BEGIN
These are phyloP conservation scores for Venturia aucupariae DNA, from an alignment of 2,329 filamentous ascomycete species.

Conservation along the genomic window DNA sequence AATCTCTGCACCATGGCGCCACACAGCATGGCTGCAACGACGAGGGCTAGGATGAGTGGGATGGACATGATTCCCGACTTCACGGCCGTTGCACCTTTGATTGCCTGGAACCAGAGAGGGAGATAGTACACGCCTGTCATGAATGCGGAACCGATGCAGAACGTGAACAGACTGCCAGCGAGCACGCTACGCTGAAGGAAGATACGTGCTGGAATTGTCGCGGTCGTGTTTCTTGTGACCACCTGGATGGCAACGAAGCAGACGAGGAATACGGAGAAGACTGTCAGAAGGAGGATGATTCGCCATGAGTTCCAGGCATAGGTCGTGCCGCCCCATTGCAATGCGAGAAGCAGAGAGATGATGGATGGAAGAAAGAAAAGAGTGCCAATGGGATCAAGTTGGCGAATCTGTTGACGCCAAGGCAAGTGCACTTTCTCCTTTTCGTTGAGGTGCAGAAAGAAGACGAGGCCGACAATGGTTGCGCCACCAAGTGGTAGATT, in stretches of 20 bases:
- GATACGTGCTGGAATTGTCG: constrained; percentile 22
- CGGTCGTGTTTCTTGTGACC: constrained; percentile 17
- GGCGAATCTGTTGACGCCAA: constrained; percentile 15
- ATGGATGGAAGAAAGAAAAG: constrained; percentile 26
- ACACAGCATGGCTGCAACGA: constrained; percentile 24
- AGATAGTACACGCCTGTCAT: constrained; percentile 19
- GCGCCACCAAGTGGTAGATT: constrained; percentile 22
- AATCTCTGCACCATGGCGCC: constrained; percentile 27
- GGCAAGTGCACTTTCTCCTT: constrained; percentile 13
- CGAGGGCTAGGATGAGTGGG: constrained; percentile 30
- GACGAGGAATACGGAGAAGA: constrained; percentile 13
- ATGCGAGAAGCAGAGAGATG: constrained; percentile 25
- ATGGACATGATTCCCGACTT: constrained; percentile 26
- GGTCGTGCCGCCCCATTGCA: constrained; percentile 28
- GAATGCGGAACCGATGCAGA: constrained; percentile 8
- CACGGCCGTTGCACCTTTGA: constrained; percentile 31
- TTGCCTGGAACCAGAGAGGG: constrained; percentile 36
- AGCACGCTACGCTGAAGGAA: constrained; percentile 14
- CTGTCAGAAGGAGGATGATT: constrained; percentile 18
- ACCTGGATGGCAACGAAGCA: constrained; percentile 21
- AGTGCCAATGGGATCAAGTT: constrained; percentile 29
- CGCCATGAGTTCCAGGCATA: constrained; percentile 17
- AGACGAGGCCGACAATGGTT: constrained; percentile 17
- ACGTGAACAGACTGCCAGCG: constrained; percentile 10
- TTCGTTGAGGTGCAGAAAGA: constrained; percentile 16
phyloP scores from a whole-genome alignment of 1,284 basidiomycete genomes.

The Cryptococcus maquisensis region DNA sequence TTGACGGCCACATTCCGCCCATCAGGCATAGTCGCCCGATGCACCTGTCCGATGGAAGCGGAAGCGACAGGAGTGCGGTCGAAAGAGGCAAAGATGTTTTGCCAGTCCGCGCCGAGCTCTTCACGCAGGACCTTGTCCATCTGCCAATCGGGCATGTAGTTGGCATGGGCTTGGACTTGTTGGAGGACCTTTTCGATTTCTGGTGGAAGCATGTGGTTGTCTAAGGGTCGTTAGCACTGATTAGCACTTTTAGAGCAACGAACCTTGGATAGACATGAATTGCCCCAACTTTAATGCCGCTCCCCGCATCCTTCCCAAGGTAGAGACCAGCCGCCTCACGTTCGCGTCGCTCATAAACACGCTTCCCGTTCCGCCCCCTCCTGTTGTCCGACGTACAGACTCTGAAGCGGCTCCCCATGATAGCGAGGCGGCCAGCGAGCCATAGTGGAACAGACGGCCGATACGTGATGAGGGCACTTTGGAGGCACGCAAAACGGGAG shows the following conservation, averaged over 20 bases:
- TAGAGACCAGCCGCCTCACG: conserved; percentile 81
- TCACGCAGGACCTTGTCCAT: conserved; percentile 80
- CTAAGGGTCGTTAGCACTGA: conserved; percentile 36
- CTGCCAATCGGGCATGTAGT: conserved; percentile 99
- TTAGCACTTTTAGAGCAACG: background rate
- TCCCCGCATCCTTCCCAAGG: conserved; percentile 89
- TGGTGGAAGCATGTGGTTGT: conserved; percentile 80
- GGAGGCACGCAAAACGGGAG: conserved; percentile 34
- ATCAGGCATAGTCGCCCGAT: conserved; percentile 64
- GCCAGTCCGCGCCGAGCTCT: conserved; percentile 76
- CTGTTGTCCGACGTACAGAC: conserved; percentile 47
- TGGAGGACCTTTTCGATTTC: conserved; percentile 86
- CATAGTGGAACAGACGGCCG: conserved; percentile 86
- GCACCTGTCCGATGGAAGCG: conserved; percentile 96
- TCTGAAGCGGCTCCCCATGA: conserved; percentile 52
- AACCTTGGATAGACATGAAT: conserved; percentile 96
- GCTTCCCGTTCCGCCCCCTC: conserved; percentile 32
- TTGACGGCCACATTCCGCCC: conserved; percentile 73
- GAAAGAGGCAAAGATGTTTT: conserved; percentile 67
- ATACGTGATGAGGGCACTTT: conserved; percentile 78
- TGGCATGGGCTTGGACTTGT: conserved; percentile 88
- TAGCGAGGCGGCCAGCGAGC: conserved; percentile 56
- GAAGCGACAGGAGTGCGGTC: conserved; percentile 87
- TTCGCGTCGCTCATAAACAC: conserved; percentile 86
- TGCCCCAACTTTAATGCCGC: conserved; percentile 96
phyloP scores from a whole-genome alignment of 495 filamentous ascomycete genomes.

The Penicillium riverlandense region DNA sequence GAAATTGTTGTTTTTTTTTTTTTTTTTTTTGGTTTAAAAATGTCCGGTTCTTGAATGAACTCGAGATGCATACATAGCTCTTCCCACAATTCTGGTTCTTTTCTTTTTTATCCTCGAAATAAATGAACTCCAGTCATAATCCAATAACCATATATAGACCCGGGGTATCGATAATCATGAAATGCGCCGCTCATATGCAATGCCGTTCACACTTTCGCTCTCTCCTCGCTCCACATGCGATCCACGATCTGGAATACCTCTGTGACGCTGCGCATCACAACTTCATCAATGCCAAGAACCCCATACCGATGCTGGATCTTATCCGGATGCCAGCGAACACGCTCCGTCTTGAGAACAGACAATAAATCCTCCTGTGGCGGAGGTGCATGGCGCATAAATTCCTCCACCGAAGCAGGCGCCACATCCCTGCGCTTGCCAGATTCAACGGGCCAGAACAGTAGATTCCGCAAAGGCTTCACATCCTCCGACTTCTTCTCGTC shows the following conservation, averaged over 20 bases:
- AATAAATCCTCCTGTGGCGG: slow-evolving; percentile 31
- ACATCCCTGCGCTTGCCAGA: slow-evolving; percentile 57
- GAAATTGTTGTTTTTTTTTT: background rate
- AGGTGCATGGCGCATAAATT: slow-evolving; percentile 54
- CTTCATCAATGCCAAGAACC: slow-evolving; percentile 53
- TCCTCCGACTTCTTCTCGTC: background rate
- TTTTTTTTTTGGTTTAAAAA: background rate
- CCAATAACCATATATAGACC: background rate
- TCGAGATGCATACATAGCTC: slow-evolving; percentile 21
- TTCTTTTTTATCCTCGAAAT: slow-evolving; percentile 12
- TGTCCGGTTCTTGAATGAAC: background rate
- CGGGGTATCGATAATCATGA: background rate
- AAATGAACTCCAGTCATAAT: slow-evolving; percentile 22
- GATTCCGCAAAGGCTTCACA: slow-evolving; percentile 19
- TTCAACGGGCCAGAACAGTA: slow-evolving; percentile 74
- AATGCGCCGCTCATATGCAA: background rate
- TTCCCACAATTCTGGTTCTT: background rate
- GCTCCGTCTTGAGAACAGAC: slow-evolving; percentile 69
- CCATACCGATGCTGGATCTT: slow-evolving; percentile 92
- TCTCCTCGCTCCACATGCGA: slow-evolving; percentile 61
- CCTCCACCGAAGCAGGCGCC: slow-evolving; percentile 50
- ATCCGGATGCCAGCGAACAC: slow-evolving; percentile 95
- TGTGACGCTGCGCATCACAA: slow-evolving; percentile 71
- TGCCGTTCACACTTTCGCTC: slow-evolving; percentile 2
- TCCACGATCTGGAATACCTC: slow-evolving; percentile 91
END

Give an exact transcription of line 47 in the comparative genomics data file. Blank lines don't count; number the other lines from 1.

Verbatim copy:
- TTGACGGCCACATTCCGCCC: conserved; percentile 73